Prompt Basics

This page explains how to use the Audacity Nyquist Prompt to test-run Nyquist code snippets.

Setting up

The Audacity Nyquist prompt appears in Audacity's "Tools" menu.

For testing generate-type commands in Nyquist, you can use the Generate Prompt plugin instead.

Load a Sound File

Sound files are imported into Audacity via: File > Import > Audio or the shortcut CTRL + SHIFT + I.

If you have no pre-existing sound files to work with, you can create your own mono or stereo tracks via the Audacity "Generate" menu.

The Nyquist Prompt

Select the track(s) and click Tools > Nyquist Prompt.

The Nyquist Prompt appears like this:

Hello, world!

Simply enter the code below and press Apply to receive a "hello world" prompt:

(print "hello world")

The programming language used above is Lisp. The Nyquist prompt automatically assumes you're using Lisp if the first character is an (. If it isn't, the prompt assumes you are writing SAL, which is more similar to C-like syntax. If you prefer SAL, a "hello world" program looks like this:

return "hello world"

The Nyquist Debugger

The prompt also comes with a debug button. It shows you various warnings and non-fatal errors after the program finished. For example, if you forget the quotation marks around "hello world", just hitting apply will just do nothing, whereas hitting debug will tell you where you went wrong:

;Lisp input: (print hello world)
error: unbound variable - HELLO
if continued: try evaluating symbol again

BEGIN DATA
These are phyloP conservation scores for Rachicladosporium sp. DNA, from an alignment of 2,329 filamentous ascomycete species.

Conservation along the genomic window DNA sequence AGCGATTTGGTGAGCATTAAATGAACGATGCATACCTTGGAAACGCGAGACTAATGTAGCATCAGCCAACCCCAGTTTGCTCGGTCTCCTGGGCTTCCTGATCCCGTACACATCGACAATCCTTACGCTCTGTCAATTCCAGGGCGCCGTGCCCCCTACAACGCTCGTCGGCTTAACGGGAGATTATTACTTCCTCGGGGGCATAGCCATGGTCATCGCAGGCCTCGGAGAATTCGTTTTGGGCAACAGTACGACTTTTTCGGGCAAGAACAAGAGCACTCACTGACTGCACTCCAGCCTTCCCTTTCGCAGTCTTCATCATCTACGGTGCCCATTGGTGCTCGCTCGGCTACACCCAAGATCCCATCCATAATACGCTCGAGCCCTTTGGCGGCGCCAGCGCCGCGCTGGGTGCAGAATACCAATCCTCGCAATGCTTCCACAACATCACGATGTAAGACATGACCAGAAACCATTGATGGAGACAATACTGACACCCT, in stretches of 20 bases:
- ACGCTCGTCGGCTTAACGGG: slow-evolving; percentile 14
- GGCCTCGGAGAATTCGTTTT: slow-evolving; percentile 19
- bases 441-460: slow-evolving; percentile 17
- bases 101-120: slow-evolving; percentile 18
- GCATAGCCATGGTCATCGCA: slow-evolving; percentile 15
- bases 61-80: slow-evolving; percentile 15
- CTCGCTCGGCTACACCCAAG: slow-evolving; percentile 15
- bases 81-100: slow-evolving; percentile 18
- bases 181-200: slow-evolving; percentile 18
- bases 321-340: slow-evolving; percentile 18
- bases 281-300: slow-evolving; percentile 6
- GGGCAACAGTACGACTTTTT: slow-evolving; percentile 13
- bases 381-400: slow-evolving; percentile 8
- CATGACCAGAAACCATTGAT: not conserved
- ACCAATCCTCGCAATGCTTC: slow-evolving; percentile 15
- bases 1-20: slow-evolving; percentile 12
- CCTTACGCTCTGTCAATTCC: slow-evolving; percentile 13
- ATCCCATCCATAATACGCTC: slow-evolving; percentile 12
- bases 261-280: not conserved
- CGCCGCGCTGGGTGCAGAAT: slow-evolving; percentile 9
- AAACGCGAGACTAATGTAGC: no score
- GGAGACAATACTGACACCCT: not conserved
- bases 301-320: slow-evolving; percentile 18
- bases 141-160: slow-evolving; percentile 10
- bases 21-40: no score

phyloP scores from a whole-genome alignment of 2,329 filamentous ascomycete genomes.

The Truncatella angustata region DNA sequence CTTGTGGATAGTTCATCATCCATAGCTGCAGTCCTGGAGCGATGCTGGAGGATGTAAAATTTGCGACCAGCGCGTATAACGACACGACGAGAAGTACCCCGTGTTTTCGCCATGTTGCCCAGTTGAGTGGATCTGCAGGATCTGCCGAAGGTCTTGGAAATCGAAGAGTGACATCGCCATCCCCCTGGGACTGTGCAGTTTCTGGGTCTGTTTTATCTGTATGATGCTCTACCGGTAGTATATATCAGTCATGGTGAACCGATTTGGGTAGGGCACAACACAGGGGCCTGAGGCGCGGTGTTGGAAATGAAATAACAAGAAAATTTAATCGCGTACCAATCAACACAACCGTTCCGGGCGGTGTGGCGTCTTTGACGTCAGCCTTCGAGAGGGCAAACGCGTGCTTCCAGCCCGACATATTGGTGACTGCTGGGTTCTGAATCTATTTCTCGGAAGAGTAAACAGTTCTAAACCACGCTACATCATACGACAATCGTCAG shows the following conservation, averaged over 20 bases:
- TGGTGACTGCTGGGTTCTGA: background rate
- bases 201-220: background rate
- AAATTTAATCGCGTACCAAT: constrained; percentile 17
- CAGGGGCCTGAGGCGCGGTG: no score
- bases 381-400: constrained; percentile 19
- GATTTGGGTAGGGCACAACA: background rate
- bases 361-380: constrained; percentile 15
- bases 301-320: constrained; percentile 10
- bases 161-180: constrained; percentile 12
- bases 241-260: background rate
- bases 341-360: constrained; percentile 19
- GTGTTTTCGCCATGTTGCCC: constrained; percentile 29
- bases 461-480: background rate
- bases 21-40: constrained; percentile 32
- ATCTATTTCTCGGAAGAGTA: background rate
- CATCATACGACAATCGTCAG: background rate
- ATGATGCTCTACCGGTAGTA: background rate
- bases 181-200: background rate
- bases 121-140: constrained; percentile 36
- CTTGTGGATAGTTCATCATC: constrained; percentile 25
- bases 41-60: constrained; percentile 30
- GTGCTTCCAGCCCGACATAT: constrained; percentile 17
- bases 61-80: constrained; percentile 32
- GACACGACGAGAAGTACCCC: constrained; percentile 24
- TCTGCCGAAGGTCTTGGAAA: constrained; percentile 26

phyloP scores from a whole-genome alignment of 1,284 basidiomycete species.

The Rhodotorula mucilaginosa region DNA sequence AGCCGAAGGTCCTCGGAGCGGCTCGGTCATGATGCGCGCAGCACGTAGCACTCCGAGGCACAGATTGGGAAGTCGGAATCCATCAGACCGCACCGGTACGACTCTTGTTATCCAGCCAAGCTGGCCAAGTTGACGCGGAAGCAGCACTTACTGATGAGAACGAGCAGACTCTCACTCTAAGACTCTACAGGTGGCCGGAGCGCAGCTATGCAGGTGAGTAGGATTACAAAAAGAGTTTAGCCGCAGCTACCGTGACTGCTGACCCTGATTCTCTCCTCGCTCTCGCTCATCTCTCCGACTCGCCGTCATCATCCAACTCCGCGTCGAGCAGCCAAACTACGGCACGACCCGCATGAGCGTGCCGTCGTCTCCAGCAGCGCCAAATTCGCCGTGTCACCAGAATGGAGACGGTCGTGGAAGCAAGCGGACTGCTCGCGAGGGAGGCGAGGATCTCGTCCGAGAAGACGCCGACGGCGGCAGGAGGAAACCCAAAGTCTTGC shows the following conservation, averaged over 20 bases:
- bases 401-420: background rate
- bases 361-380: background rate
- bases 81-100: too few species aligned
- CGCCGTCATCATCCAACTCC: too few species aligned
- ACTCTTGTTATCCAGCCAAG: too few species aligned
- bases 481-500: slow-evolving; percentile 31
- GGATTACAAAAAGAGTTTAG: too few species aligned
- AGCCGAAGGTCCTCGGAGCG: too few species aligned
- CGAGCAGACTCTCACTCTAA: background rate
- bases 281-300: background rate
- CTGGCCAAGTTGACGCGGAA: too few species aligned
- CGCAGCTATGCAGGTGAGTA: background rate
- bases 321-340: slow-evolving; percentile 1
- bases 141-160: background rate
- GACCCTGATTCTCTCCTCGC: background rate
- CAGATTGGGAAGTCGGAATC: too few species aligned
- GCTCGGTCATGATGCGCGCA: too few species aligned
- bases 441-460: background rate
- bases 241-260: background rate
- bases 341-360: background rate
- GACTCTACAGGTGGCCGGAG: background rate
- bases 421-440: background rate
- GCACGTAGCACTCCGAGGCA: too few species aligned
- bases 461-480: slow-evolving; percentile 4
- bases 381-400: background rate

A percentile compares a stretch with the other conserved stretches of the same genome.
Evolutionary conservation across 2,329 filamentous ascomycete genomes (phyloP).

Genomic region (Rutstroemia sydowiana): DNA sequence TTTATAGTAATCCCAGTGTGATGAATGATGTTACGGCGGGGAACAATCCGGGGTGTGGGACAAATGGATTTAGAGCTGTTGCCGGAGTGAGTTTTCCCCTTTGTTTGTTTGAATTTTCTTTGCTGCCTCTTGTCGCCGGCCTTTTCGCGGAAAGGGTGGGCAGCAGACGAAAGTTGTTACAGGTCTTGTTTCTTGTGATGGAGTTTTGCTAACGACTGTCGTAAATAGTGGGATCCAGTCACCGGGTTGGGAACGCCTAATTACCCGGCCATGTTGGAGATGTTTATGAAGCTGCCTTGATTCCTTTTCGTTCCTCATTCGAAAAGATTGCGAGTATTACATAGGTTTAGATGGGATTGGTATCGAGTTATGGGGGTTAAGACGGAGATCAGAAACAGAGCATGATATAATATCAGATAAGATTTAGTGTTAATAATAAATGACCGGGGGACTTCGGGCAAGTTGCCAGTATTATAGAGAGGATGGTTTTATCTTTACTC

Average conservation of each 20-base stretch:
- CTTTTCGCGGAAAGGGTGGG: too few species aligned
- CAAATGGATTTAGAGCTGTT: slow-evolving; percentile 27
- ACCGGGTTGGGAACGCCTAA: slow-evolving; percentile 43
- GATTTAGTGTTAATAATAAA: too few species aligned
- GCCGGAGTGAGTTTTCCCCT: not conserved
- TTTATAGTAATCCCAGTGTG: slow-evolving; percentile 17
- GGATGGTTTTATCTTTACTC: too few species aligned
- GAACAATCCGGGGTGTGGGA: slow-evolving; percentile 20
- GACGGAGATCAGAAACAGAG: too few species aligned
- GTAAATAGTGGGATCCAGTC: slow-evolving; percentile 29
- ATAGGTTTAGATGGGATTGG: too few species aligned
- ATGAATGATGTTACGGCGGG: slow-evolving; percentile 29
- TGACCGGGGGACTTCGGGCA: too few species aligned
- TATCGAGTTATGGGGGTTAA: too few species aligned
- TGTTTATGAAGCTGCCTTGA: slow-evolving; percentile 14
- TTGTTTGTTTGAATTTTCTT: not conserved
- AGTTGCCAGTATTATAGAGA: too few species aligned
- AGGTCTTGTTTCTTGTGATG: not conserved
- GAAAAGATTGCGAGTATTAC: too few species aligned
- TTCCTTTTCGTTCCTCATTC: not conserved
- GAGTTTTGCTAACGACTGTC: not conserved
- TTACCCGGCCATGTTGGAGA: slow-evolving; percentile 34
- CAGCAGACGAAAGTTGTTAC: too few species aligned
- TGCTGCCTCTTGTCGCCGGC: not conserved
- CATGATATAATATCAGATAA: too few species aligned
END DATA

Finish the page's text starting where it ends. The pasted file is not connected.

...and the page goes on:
;Sal input: retun hello world
>>> parse error: Syntax error.
>>> in NIL, line 1, col 14.

return hello world 

Basic Nyquist Commands

The current Nyquist manual is here: Nyquist Reference Manual.

A useful index of Nyquist commands is here: Nyquist Language reference

Audacity uses the *TRACK* variable to reference the current audio file/selection. Thus, you can use basic commands such as mult or sum with *track* and the Nyquist prompt will replace the file/selection with the result (or as Audacity calls it, "returned audio").

Note: Prior to version 4 syntax, the vaiable S was used instead of *TRACK*. You may encounter this in some old plugins or old documentation. The old syntax is obsolete and should not be used in new code

Simple Examples

Note: These examples are focused upon using Audacity to manipulate digital signals (clearly Audacity is better suited to audio, but features such as Nyquist can open many other uses). For those interested, the signal used is an infra red (IR) sample from a remote control.

Applying a DC offset to a signal

Type the following into the Nyquist Prompt (using LISP syntax): (sum *track* 1) ``Or type the following equivalent SAL command: return *track* + 1

The whole signal has now moved up to above zero.

Modulating with a carrier frequency

To multiply a signal with a generated carrier signal, you can use the following commands:

(mult *track* (hzosc 19000))  ; Lisp
return *track* * hzosc(19000) ; Sal

The (hzosc 19000) produces 19kHz sine wave carrier.

(mult *track* (osc-pulse 19000 0)) ; Lisp
return *track* * osc-pulse(19000, 0) ; Sal

The (osc-pulse 19000 0) produces 19kHz square wave carrier (note the 0 is the bias or 50/50 duty cycle, -1 to 1 = 0%-100% pulse-width ). Applying the 19kHz square wave carrier obtains this result.

The top and bottoms of the signal can then be clipped using the Hard Limiter option from the effects menu (0dB limit and Wet level 1) if required.

The above examples show how you can use the many Nyquist commands to perform basic signal processing without using scripts.

Note: Unfortunately, this isn't the end of the road for this sample; it is near, but the curved "head/tail" of the signal causes a problem for the digital signal being produced [and it was also upside-down, too...]. This will hopefully form the basis of some more complex examples, since I shall need to use Nyquist to:

  1. Find the zero crossing points

  2. Then only apply the carrier frequency to those regions above zero. Or find another suitable command...

Last updated